If you are reading this, hopefully you are already working with a qualified instructor to reach your goals. If you have not already done so, you should set some short-term goals for yourself. As you continue to work toward achieving these goals, I want you to take into consideration the fact that guitar progress in not linear. Some skills you will pick up very quickly. Others will start off very slow then gradually increase. Some skills may feel like they even slip backwards a little bit.
These things will happen and it is important to prepare yourself for this. Some days you may be faster than others. Other days you may not be able to focus. When you look at any one practice session in isolation it is easy to get discouraged. Okay, so maybe today your improvised scale sounded basic and forced. How did it sound compared to last week? Last month? Musical ability takes patience and the ability to play “the long game.” So today I want to talk to you about a great tool to keep improving and keeping your morale up:
Progress moves incrementally. Sometimes those increments seem to be microscopic. This can be frustrating for those that want immediate results. Understand that you ARE getting better even though it may not be as fast as you’d like. This is why taking measurements is so important. These measurements are things like:
1. Reps: How many repetitions can you do without mistakes?
How many reps can you do in 2 minutes?
2. Quantity: How many scales can you play now (the same scale in 3 different positions counts as 3)? How many chords can you play now?
3. Confidence Level: This one is a bit more abstract, but still measurable. Confidence levels are basically how comfortable you feel doing a certain thing on a scale of 1-10: 1 being “I’m scared to death and would prefer to light it on fire and run” and 10 being “I could play that for anyone, anywhere, blindfolded.” This number will change day to day depending on how well our practice sessions go, so take a measurement every practice then average it out for the week.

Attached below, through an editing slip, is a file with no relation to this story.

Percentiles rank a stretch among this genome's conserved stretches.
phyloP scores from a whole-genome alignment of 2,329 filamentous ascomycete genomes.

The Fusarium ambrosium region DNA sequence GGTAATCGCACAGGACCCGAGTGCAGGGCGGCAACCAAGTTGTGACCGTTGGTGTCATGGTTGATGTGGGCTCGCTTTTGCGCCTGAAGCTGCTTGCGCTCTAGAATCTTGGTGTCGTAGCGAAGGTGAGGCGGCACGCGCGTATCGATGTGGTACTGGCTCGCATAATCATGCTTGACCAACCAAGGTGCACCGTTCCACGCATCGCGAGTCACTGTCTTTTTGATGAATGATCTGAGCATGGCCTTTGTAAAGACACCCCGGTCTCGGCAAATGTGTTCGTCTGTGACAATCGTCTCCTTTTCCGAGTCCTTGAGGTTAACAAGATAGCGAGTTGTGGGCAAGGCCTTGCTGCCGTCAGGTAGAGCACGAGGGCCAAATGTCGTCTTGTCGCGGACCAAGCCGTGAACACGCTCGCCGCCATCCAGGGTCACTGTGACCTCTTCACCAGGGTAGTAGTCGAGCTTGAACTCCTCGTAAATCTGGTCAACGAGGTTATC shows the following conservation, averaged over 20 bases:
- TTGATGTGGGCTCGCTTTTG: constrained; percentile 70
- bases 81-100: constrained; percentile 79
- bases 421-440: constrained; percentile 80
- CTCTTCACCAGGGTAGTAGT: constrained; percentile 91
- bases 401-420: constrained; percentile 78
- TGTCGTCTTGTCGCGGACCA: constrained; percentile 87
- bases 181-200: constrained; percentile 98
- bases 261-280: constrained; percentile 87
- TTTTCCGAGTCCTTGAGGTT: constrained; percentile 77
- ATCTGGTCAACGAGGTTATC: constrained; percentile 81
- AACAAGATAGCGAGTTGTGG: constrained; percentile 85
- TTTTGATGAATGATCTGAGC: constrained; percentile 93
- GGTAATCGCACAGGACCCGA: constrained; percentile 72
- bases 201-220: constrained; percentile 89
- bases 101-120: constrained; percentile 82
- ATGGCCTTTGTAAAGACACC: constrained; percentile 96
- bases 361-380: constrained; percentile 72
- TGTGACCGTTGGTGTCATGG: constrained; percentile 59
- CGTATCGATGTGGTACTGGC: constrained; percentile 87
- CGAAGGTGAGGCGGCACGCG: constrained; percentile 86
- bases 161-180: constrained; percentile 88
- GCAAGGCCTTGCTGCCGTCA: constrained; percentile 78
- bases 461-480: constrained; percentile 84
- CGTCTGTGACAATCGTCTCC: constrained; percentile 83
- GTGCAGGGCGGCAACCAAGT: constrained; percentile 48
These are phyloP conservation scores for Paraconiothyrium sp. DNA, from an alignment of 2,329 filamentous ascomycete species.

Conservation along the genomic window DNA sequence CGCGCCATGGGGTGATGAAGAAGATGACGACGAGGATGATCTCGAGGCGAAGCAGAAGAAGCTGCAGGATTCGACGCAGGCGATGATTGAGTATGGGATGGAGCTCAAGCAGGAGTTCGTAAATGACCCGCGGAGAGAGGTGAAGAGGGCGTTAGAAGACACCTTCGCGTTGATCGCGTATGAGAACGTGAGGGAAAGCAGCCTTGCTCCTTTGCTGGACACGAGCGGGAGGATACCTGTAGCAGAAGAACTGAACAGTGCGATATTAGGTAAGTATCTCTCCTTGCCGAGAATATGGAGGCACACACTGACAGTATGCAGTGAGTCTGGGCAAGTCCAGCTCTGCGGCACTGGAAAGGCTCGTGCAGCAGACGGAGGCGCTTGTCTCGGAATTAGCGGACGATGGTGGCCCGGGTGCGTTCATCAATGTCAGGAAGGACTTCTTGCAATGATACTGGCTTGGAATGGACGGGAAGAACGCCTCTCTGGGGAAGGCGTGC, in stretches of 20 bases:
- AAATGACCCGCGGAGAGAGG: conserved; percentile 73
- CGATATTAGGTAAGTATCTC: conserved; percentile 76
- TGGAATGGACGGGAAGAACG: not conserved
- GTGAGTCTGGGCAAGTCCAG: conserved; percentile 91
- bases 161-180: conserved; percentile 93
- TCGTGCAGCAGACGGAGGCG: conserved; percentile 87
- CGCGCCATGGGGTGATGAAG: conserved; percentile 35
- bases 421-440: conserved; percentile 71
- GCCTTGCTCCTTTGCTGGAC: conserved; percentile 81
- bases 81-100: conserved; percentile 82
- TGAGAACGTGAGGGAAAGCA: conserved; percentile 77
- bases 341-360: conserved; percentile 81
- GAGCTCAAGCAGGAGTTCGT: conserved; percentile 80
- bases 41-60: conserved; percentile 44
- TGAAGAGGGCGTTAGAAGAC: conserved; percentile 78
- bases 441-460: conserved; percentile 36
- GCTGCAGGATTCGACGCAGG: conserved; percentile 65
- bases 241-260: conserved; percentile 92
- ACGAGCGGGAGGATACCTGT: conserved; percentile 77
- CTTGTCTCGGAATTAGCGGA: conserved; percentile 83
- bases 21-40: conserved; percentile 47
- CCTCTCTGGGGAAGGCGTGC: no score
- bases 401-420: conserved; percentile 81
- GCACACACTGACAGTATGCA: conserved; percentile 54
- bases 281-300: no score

4. Metronome markings: How fast was it this week vs last week. Using a metronome vastly improves your internal sense of timing but it is also a great tool for tracking progress. Towards the end of your practice session, play the thing you were working on along with a metronome. Write down the fastest tempo you played WITHOUT ANY MISTAKES.
5. Recordings: Having audio recordings is a great tool to measure success. Video recordings are even better and just as easy. Is the first video you make awkward? Usually. But you know what is more awkward? Continuing to make the same mistakes on guitar. You can use an audio recording to track all sorts of things like:
*Smooth and connected notes – eliminating the pauses
*Inconsistent articulation (heavy picking vs light picking)
*Advanced phrasing concepts
If you can hear these things in your recording, others can hear it in your playing. Keep a tally of how often these issues occur. Aim to lower that number!
You can also use video recordings to notice technique issues that usually go unnoticed:
*Where is your thumb?
*Is your wrist bent/kinked in the wrong direction?
*Are your shoulders tight?
*Is your jaw clenched?
*Do you make weird faces or drool when you play?
The idea here is that you start measuring things and become aware of victories where they exist. By getting recordings of your practices, you will gain a deeper insight into the causes of your problems. Regardless of which methods you choose, starting taking measurements today and compare them to the measurements you get next month!
About the author:
Eric Dieter is a professional guitarist and guitar teacher in Lancaster, PA. He has appeared on dozens of international albums as a session guitar player and tours with the synth-pop band Hudson K and prog-rock band Hiding Scarlet. Eric has studied guitar at Millersville University and Berklee College of Music. Additionally, he holds a degree in psychology and certifications in behavioral health and hypnosis, making him uniquely qualified to train the minds of young musicians. Contact Eric if you are looking for guitar lessons in Lancaster, PA.